Poisson clumping

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When points are scattered uniformly but randomly over the plane, some clumping will inevitably occur.

Poisson clumping, or Poisson bursts,[1] is the phenomenon wherein random events may appear to have a tendency to occur in clusters, clumps, or bursts.

Etymology[edit]

Poisson clumping is named for the 19th-century French mathematician Siméon Denis Poisson,[1] who is known for his work on definite integrals, electromagnetic theory, and probability theory and is the namesake of the Poisson distribution.

History[edit]

The Poisson process provides a description of random independent events occurring with uniform probability through time or space (or both). The expected number λ of events in a time interval or area of a given measure is proportional to that measure; the distribution of the number of events follows a Poisson distribution entirely determined by the parameter λ. If λ is small, events are rare, but purely by chance they may, nevertheless, occasionally occur in clusters, also referred to as Poisson clumps or Poisson bursts.[2]

Applications[edit]

Poisson clumping is used to explain marked increases or decreases in the frequency of an event, such as shark attacks, "coincidences", birthdays, or heads or tails from coin tosses, and e-mail correspondence.[3][4]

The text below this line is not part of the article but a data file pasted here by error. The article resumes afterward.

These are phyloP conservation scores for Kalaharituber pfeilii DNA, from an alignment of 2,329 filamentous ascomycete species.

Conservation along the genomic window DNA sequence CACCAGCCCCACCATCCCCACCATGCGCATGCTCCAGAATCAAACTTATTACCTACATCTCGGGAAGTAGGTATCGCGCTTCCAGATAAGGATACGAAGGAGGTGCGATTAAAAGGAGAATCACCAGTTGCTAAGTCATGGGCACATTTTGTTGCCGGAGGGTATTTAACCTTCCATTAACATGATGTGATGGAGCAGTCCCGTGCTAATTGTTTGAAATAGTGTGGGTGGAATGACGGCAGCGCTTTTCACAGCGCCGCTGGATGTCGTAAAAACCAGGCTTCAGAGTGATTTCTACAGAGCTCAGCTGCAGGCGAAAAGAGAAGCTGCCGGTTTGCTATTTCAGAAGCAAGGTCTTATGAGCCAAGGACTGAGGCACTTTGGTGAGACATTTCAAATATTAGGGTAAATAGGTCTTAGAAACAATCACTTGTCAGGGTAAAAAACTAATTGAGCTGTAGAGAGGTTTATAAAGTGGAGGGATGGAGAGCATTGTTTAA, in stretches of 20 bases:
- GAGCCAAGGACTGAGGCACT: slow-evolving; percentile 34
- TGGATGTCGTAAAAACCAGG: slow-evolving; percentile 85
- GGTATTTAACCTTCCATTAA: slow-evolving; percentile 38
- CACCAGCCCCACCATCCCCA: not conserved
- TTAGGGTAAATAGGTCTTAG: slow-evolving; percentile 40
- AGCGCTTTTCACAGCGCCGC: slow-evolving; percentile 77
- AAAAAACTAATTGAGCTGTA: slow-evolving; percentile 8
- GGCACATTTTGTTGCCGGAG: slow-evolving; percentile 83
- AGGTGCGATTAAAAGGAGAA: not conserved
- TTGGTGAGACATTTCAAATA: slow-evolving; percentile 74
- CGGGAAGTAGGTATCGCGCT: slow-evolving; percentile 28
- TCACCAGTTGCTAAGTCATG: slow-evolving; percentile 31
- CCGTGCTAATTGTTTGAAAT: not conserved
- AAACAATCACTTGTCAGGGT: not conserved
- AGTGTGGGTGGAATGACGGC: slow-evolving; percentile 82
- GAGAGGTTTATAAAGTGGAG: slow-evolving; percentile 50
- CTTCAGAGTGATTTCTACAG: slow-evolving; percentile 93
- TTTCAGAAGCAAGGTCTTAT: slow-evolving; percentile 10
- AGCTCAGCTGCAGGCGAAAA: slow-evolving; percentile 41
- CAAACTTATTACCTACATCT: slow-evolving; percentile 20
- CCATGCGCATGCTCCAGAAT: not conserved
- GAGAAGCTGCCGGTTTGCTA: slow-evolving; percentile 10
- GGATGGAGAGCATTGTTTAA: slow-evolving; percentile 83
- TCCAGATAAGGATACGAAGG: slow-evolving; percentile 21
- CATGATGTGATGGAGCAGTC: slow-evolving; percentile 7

Poisson clumping heuristic[edit]

Poisson clumping heuristic (PCH), published by David Aldous in 1989,[5] is a model for finding first-order approximations over different areas in a large class of stationary probability models that have a specific monotonicity property for large exclusions. The probability that such a process will achieve a large value is asymptotically small and is distributed in a Poisson fashion.[6]

See also[edit]

References[edit]

  1. ^ a b Yang, Jennifer (30 January 2010). "Numbers don't always tell the whole story". Toronto Star.
  2. ^ "Shark Attacks May Be a "Poisson Burst"". Science Daily. 23 August 2011.
  3. ^ Schmuland, Byron. "Shark attacks and the Poisson approximation" (PDF).
  4. ^ Anteneodo, C.; Malmgren, R. D.; Chialvo, D. R. (2010.) "Poissonian bursts in e-mail correspondence", The European Physical Journal B, 75(3):389–94.
  5. ^ Aldous, D. (1989.) "Probability Approximations via the Poisson Clumping Heuristic", Applied Mathematical Sciences, 7, Springer
  6. ^ Sethares, W. A. and Bucklew, J. A. (1991.) Exclusions of Adaptive Algorithms via the Poisson Clumping Heuristic, University of Wisconsin.